Opinion: Germany should play a larger role in Europe

Opinion: Germany should play a larger role in Europe

By Gediminas Kirkilas

Step by step Europe is getting on its feet after the economic and financial crisis that struck us in 2008. In spite of all the criticism and apocalyptic prophecies, the European Union, and the euro area in particular, have begun to show signs of recovery. However, the crisis has highlighted several aspects which I would like to draw your attention to, Gediminas Kirkilas, Deputy Speaker of Seimas, Chair of the Committee on European affairs wrote.

 

At the onset of the crisis, we have seen, unfortunately, too many Member States playing the game “everyone for himself.” We have not yet become a unified community of states responding to challenges collectively. This situation has to be changed in order to successfully implement the European Union project.

 

Crises, despite all the troubles, have one good feature: they give an opportunity to start over and make decisions that have been delayed for some reason.

 

The last crisis has demonstrated, among other things, a clear lack of leadership in Europe. We have to look for leaders. We have to look for both personalities and countries willing to take on leadership roles. I think that it is perfectly illustrated by the recent European elections. I have spent a couple of decades in politics and, therefore, I will allow myself to state that Eurosceptic parties won so many votes because, paradoxically, voters, other considerations apart, call for leadership in Europe. Europe is worth having leaders who have a clear vision and are able to take on responsibility.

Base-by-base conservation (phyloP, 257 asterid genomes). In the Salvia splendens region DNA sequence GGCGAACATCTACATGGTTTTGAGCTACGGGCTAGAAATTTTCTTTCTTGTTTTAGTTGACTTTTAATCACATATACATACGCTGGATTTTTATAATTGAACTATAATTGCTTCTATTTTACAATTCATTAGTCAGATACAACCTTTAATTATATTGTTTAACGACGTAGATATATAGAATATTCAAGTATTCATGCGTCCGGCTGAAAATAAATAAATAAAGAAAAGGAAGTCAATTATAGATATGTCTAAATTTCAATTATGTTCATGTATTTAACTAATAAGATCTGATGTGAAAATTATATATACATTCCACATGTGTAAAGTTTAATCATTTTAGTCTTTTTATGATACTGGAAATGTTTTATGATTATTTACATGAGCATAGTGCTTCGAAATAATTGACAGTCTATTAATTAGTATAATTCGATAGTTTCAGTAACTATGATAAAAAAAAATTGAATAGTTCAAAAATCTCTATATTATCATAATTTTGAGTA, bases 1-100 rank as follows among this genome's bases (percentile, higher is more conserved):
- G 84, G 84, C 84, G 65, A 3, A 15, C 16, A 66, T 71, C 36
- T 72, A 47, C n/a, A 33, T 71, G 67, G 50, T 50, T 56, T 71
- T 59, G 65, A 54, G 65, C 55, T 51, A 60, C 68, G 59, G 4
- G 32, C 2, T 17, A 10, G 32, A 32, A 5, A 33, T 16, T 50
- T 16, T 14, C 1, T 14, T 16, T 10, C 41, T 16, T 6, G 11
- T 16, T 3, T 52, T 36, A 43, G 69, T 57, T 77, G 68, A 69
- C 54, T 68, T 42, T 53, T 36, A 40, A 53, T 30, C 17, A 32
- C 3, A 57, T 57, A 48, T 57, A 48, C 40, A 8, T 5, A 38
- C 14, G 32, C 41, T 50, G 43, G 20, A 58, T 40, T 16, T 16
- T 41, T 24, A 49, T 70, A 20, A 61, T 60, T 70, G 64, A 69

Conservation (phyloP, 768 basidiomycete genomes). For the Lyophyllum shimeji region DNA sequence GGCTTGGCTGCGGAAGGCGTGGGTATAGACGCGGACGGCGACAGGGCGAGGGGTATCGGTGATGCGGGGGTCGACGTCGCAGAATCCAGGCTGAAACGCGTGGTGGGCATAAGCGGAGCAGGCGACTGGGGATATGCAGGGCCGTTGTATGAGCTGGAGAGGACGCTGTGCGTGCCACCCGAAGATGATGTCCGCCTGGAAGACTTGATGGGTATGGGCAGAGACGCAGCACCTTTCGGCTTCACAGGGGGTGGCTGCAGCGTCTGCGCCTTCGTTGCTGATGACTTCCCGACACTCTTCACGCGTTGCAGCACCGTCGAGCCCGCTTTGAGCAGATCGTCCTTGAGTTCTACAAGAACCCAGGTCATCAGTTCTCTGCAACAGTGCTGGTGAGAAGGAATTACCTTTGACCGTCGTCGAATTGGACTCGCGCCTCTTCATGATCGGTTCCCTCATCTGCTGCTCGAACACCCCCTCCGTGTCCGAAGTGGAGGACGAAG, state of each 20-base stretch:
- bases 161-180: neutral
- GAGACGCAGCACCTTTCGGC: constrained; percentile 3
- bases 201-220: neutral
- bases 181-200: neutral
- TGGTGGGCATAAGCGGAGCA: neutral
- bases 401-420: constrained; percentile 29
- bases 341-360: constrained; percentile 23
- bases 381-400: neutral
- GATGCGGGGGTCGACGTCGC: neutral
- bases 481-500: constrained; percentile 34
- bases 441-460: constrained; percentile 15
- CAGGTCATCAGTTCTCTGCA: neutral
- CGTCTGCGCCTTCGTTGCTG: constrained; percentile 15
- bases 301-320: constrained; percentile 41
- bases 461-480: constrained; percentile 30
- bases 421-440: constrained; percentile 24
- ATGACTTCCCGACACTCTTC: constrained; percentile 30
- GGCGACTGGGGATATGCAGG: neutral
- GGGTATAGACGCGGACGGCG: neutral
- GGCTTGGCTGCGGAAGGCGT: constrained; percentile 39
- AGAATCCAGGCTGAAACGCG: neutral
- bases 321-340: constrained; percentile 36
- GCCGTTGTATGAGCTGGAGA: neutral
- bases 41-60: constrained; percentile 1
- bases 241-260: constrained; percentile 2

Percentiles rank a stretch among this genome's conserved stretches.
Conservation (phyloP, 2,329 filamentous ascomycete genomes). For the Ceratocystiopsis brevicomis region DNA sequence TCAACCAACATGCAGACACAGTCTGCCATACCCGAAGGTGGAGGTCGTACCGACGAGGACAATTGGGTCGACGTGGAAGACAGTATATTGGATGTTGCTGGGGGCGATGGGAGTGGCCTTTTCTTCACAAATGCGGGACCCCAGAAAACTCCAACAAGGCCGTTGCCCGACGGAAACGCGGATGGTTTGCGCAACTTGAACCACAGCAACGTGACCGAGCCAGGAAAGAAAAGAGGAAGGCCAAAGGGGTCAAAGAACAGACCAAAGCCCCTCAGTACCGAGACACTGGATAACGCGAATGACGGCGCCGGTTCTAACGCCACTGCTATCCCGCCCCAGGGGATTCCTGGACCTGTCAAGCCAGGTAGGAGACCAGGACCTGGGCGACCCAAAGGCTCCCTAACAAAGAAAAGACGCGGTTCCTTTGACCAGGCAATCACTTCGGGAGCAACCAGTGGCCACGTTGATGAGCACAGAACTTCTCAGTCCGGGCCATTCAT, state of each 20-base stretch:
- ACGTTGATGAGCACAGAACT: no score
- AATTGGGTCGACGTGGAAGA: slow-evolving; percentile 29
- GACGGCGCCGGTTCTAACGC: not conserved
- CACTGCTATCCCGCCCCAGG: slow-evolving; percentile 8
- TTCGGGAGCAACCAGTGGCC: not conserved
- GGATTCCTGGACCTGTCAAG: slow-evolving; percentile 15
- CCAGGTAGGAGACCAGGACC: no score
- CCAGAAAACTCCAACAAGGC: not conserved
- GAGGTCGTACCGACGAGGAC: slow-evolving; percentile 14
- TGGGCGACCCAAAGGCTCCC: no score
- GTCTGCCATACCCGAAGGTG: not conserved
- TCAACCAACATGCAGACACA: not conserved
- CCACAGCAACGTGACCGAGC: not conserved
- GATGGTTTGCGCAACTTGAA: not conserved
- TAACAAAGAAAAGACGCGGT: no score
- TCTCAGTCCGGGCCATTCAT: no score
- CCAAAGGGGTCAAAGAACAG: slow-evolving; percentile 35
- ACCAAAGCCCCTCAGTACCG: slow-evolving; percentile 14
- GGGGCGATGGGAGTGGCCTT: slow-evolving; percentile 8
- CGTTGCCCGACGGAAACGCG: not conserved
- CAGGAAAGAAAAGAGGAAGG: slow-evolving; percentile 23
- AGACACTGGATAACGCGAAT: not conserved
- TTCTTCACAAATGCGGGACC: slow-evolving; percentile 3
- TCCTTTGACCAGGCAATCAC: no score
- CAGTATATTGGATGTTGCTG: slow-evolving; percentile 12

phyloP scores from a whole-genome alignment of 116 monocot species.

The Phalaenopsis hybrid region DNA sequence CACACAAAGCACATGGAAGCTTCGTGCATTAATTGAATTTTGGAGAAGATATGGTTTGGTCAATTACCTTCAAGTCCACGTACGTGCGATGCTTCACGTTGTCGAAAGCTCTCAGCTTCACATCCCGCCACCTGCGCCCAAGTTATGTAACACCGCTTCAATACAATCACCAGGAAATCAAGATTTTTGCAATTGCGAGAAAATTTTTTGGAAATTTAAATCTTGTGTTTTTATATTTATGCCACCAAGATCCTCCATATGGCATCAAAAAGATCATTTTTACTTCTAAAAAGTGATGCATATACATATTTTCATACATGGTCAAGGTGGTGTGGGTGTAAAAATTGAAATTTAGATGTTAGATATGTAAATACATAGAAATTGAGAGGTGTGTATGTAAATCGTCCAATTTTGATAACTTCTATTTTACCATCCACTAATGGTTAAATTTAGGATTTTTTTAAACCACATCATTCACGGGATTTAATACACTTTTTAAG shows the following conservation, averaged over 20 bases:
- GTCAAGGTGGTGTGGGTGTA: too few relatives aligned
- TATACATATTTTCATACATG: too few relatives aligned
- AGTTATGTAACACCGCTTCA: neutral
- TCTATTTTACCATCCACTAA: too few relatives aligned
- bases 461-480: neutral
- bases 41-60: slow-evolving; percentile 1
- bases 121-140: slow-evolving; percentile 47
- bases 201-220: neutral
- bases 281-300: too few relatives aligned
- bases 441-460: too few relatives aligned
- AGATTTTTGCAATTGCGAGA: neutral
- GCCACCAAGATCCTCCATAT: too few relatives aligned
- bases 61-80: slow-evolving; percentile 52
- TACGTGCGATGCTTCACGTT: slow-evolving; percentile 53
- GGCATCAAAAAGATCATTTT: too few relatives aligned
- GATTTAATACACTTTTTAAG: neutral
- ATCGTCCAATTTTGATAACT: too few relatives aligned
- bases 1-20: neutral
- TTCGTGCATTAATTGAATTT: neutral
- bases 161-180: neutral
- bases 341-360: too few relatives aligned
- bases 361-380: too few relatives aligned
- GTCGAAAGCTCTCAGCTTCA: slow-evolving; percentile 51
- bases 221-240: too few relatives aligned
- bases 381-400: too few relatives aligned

And here all eyes are on Germany. Germany’s status and economic and political influence in Europe makes it take on the burden of leadership and responsibility. Of course, leadership is binding and even constraining. Leadership creates political pressure that your country will have to bear. I am convinced that Germany is ready for that. I could only remind you of Polish Foreign Minister Radoslaw Sikorski saying, “I fear German power less than I am beginning to fear German inactivity.”

 

We have recently seen such successful leadership emerging. This leadership has been one of the most important tools that helped to successfully deal with the financial crisis.

 

In order to successfully continue with the European Union project, Germany cannot remain just one of the Member States. The European Union cannot expect immediate change, but it must think about it and the initiatives for strengthening and consolidating the EU must be developed. It is particularly in this area that Germany can play a decisive role. The countries like Lithuania, I believe, will be your active partners.

 

I am greatly pleased that Germany begins to speak bolder about international responsibility more frequently. Challenges to the EU foreign and security policy also prompt its review and a breakthrough in this area. One of the biggest drawbacks here is the lack of the grand strategy and an ad hoc response to the processes taking place in the world. The European Union needs Germany taking an active role in finding the right balance between the economic benefits and the spread of the European values in the world.

 

The European Union faces major challenges. The Community will have to carry through internal reforms and deal with external challenges. We have to get ready for that. Germany’s active role in Europe is essential for us all to move forward.

 

 

Delfi.lt

 

 

16.06.2014

 

 

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